12. pgl

    “The topic was not crowding out. It was liquidity traps.” WHAT? Why do we talk about liquidity traps in the 1st place? Simply put – if the LM curve is flat, fiscal stimulus does not have an offsetting effect via higher interest rates. It seems Arnold is punting on what he was originally trying to assert. We were NOT in a liquidity trap in 1982 and he knows this.

  13. 2slugbaits

    I think there are two sense of the “real” interest rate going on here. Menzie is using it in the more straightforward way, as simply the difference between the nominal rate and the inflation rate. Arnold Kling is using the “real” interest rate in the sense of the difference between the nominal rate and the rate at which the economy wants to operate if all goods are to clear. Krugman’s argument is that the economy cannot get to Kling’s equilibrating rate because nominal rates have a zero floor, so the economy tries to get to equilibrium by reducing output/income. Republicans and the WSJ types argue that government spending crowds out private sector investment. Krugman’s response is that in a liquidity trap with a zero nominal interest rate government spending raises Kling’s equilibrating rate, and with enough government spending it raises it high enough such that the nominal rate goes above zero. That is, effectively, crowding in. When Krugman says that increased borrowing by the government does not raise the interest rate, he means it does not raise the nominal interest rate…which it cannot do as long as the equilibrating rate is negative. And I believe that is the connection between a liquidity trap and crowding out that Krugman and Menzie have in mind.

  14. 2slugbaits

    Bryce A huge & obvious difference is that Volker (with Reagan’s support) was sedulously refraining from monetizing the debt, whereas the Bernanke is letting it rip.

    Where do you get this stuff? Monetizing the debt means dumping lots of money into the economy and convincing folks that you will continue to do so for a very long time. If the Fed were monetizing the debt we would see strong core inflation…which we we’re not seeing. So far the Fed has simply credited member banks with a lot of electronic blips. And those blips haven’t budged. And no one (except perhaps you, Ricardo and W.C. Varone) believe that the Fed is going to allow all those reserves to permanently enter the economy. The Fed is quite capable of withdrawing those reserves as fast as it created them, and I’m pretty confident that Bernanke will do just that as soon as inflation starts to appear. In fact, I’m more concerned that Bernanke (or at least an unchecked Charles Plosser) is more likely to start withdrawing those reserves too soon.

  15. aaron

    2sb, seriously? Sometimes I wonder if you’re an algorithm some [person] [edited -- mdc] wrote to derail productive thought.

  16. Bryce

    Slug
    The monetary base is not too far from tripling since the beginning of ’09; M1 has averaged roughly 10% annual growth since that time. CPI is running higher than interest rates [less than 3yrs] & accelerating. Food, gas, medical ins., cost of wireless service & college tuition for my daughter have all increased significantly for me over the last 12 months. I believe time will demonstrate your error.
    I believe that in the last 12 months, the Fed & its sycophantic creatures (the banks) whose vaults the Fed fills with free money have bought the preponderance of new govt debt. Debt that otherwise would have required the use of real savings…but that is another kettle of fish. Point being they are monetizing the debt. And they will be unable to stop.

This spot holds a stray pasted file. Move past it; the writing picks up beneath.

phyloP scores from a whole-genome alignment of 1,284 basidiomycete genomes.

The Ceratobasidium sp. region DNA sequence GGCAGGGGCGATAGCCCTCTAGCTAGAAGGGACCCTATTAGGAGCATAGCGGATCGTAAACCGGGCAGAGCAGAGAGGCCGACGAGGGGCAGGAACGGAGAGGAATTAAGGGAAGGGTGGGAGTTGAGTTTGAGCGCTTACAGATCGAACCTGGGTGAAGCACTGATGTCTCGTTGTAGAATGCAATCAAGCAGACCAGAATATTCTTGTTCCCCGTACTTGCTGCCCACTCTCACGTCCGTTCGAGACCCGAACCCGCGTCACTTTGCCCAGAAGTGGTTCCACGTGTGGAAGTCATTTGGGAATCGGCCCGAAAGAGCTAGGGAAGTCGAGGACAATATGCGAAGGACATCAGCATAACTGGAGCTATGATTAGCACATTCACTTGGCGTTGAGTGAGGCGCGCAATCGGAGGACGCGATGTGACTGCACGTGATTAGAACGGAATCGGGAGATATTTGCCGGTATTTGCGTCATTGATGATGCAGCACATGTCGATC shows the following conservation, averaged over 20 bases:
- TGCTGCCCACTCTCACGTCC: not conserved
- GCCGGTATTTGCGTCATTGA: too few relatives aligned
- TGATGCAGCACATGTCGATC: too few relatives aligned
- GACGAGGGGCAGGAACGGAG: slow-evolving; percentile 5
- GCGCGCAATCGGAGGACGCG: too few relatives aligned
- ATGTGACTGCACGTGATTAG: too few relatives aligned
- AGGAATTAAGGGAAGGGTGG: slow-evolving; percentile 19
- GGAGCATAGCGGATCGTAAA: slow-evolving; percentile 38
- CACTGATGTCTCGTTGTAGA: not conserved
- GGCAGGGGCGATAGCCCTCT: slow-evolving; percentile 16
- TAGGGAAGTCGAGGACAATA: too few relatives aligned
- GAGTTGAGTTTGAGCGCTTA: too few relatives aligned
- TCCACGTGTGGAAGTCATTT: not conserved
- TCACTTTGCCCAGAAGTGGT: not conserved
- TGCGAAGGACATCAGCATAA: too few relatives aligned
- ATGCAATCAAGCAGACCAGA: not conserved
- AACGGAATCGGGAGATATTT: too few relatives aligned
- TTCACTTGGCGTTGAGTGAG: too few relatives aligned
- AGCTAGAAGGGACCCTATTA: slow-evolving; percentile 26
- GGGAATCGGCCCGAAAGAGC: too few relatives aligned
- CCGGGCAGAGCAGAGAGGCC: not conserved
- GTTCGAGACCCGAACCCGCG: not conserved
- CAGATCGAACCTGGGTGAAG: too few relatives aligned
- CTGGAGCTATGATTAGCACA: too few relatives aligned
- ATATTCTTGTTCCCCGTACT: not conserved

17. 2slugbaits

    Bryce The monetary base is not too far from tripling since the beginning of ’09; M1 has averaged roughly 10% annual growth since that time.
    And yet excess reserves are just sitting there (so much for the monetary base argument) and M1 velocity has plunged since early 2009 (so much for the growing M1 argument). As to inflation, well, I don’t consider a 1.1% core inflation rate as being at the precipice of Zimbabwe. Do you? It is true that very recently inflation has started to tick up a bit, but that is almost certainly due to supply shocks and not because of anything the Fed is doing. A well placed cruise missile that lands on Ghadaffi’s tent (or however they’re spelling his name today…I remember when it started with a “Q”) would go a long way towards quieting oil markets and I think you’d see a quick effect at the gas pump. Food price increases are global and due to massive crop failures around the world. Health insurance costs have been rising long before QE2 and they will continue to rise as long as GOP hacks continue to block sensible cost containment measures. Long term college costs have been rising, but that’s a long term structural issue and doesn’t have anything to do with Fed policies. The recent spike in tuition is due to the business cycle and falling state revenues, which leads to falling state financial support and more kids deciding to stay in school. Again, core inflation is still quite low. Look at data not personal impressions. Who are you going to believe, the BLS website or your own lying memory of personl experience?

  18. Ricardo

    2slugbaits wrote:
    Monetizing the debt means dumping lots of money into the economy and convincing folks that you will continue to do so for a very long time. If the Fed were monetizing the debt we would see strong core inflation…which we we’re not seeing.
    Still holding on to that old discredited Quantity Theory of Money are we? I realize that you do not look at real assets but the reason we have massive excess bank reserves is because asset values in dollars have been deleveraged and the routine system the FED uses to pump up the economy is simply clogged up – no qualified borrowers. This gives the appearance of deflation in the midst of “qualitative easing.”
    Those who are looking for inflation will not see it until the economy allows assets to return the the highly leveraged condition seen in the 1970s and immediately before the 2008 crash. With the government’s rush to nationalize every aspect of the economy the massive price increases may be slow in coming. Believe it or not the government can set prices. They will create massive shortages in goods but they can set prices.